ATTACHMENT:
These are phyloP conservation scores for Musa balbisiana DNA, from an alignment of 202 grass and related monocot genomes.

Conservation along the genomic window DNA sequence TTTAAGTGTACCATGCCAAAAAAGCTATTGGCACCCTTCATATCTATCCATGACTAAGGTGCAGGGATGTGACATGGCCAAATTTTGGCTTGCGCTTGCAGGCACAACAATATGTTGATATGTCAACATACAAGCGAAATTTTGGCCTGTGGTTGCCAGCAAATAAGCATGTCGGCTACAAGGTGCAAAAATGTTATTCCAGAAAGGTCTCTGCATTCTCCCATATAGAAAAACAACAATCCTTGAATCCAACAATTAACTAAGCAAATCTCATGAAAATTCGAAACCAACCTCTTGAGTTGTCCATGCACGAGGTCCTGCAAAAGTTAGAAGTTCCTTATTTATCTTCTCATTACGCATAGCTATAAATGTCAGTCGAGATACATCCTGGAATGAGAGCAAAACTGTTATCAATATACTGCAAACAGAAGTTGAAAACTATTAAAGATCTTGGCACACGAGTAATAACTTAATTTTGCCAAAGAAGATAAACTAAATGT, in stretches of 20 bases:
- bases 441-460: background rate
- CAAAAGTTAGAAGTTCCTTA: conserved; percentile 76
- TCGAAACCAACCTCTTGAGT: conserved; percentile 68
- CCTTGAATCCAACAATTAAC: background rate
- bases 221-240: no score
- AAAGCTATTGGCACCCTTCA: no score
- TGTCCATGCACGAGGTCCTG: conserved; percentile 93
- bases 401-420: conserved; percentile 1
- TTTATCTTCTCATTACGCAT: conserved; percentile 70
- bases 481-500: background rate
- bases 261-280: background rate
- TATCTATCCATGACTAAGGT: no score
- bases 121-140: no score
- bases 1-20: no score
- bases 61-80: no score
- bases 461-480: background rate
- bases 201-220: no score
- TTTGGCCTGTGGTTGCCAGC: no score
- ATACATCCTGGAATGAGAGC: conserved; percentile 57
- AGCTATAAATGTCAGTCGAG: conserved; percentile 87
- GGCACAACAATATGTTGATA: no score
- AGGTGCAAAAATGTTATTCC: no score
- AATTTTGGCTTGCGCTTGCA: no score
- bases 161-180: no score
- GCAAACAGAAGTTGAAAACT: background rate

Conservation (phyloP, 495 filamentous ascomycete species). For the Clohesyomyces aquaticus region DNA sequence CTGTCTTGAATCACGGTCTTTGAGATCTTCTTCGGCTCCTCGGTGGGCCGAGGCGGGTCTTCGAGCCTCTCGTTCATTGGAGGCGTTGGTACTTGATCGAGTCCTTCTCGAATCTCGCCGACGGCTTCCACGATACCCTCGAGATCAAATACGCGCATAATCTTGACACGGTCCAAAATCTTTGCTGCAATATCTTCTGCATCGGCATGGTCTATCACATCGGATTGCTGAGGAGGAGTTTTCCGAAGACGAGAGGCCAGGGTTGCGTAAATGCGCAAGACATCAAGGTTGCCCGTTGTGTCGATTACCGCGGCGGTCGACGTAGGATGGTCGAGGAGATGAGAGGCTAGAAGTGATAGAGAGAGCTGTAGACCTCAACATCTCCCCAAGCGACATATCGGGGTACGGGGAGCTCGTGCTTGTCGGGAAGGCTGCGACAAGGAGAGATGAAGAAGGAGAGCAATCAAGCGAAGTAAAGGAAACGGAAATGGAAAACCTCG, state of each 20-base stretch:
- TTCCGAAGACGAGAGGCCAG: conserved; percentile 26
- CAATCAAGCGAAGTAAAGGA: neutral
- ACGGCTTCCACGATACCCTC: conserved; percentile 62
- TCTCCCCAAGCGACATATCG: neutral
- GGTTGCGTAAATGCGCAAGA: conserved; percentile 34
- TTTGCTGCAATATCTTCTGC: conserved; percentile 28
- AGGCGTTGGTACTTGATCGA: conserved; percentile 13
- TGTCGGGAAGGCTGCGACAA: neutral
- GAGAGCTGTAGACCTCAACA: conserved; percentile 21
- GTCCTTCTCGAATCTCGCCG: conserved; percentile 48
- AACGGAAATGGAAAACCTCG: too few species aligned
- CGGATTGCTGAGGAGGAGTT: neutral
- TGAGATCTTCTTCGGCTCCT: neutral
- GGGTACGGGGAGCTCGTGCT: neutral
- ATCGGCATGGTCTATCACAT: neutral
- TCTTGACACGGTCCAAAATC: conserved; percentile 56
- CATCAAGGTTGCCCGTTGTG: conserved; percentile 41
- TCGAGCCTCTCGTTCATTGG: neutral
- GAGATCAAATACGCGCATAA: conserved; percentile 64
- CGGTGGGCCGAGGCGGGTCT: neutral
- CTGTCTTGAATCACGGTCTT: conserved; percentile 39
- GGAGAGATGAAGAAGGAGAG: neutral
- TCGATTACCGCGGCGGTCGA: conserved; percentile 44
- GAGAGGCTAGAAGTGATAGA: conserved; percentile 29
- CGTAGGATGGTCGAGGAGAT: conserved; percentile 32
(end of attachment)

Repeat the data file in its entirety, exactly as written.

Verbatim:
These are phyloP conservation scores for Musa balbisiana DNA, from an alignment of 202 grass and related monocot genomes.

Conservation along the genomic window DNA sequence TTTAAGTGTACCATGCCAAAAAAGCTATTGGCACCCTTCATATCTATCCATGACTAAGGTGCAGGGATGTGACATGGCCAAATTTTGGCTTGCGCTTGCAGGCACAACAATATGTTGATATGTCAACATACAAGCGAAATTTTGGCCTGTGGTTGCCAGCAAATAAGCATGTCGGCTACAAGGTGCAAAAATGTTATTCCAGAAAGGTCTCTGCATTCTCCCATATAGAAAAACAACAATCCTTGAATCCAACAATTAACTAAGCAAATCTCATGAAAATTCGAAACCAACCTCTTGAGTTGTCCATGCACGAGGTCCTGCAAAAGTTAGAAGTTCCTTATTTATCTTCTCATTACGCATAGCTATAAATGTCAGTCGAGATACATCCTGGAATGAGAGCAAAACTGTTATCAATATACTGCAAACAGAAGTTGAAAACTATTAAAGATCTTGGCACACGAGTAATAACTTAATTTTGCCAAAGAAGATAAACTAAATGT, in stretches of 20 bases:
- bases 441-460: background rate
- CAAAAGTTAGAAGTTCCTTA: conserved; percentile 76
- TCGAAACCAACCTCTTGAGT: conserved; percentile 68
- CCTTGAATCCAACAATTAAC: background rate
- bases 221-240: no score
- AAAGCTATTGGCACCCTTCA: no score
- TGTCCATGCACGAGGTCCTG: conserved; percentile 93
- bases 401-420: conserved; percentile 1
- TTTATCTTCTCATTACGCAT: conserved; percentile 70
- bases 481-500: background rate
- bases 261-280: background rate
- TATCTATCCATGACTAAGGT: no score
- bases 121-140: no score
- bases 1-20: no score
- bases 61-80: no score
- bases 461-480: background rate
- bases 201-220: no score
- TTTGGCCTGTGGTTGCCAGC: no score
- ATACATCCTGGAATGAGAGC: conserved; percentile 57
- AGCTATAAATGTCAGTCGAG: conserved; percentile 87
- GGCACAACAATATGTTGATA: no score
- AGGTGCAAAAATGTTATTCC: no score
- AATTTTGGCTTGCGCTTGCA: no score
- bases 161-180: no score
- GCAAACAGAAGTTGAAAACT: background rate

Conservation (phyloP, 495 filamentous ascomycete species). For the Clohesyomyces aquaticus region DNA sequence CTGTCTTGAATCACGGTCTTTGAGATCTTCTTCGGCTCCTCGGTGGGCCGAGGCGGGTCTTCGAGCCTCTCGTTCATTGGAGGCGTTGGTACTTGATCGAGTCCTTCTCGAATCTCGCCGACGGCTTCCACGATACCCTCGAGATCAAATACGCGCATAATCTTGACACGGTCCAAAATCTTTGCTGCAATATCTTCTGCATCGGCATGGTCTATCACATCGGATTGCTGAGGAGGAGTTTTCCGAAGACGAGAGGCCAGGGTTGCGTAAATGCGCAAGACATCAAGGTTGCCCGTTGTGTCGATTACCGCGGCGGTCGACGTAGGATGGTCGAGGAGATGAGAGGCTAGAAGTGATAGAGAGAGCTGTAGACCTCAACATCTCCCCAAGCGACATATCGGGGTACGGGGAGCTCGTGCTTGTCGGGAAGGCTGCGACAAGGAGAGATGAAGAAGGAGAGCAATCAAGCGAAGTAAAGGAAACGGAAATGGAAAACCTCG, state of each 20-base stretch:
- TTCCGAAGACGAGAGGCCAG: conserved; percentile 26
- CAATCAAGCGAAGTAAAGGA: neutral
- ACGGCTTCCACGATACCCTC: conserved; percentile 62
- TCTCCCCAAGCGACATATCG: neutral
- GGTTGCGTAAATGCGCAAGA: conserved; percentile 34
- TTTGCTGCAATATCTTCTGC: conserved; percentile 28
- AGGCGTTGGTACTTGATCGA: conserved; percentile 13
- TGTCGGGAAGGCTGCGACAA: neutral
- GAGAGCTGTAGACCTCAACA: conserved; percentile 21
- GTCCTTCTCGAATCTCGCCG: conserved; percentile 48
- AACGGAAATGGAAAACCTCG: too few species aligned
- CGGATTGCTGAGGAGGAGTT: neutral
- TGAGATCTTCTTCGGCTCCT: neutral
- GGGTACGGGGAGCTCGTGCT: neutral
- ATCGGCATGGTCTATCACAT: neutral
- TCTTGACACGGTCCAAAATC: conserved; percentile 56
- CATCAAGGTTGCCCGTTGTG: conserved; percentile 41
- TCGAGCCTCTCGTTCATTGG: neutral
- GAGATCAAATACGCGCATAA: conserved; percentile 64
- CGGTGGGCCGAGGCGGGTCT: neutral
- CTGTCTTGAATCACGGTCTT: conserved; percentile 39
- GGAGAGATGAAGAAGGAGAG: neutral
- TCGATTACCGCGGCGGTCGA: conserved; percentile 44
- GAGAGGCTAGAAGTGATAGA: conserved; percentile 29
- CGTAGGATGGTCGAGGAGAT: conserved; percentile 32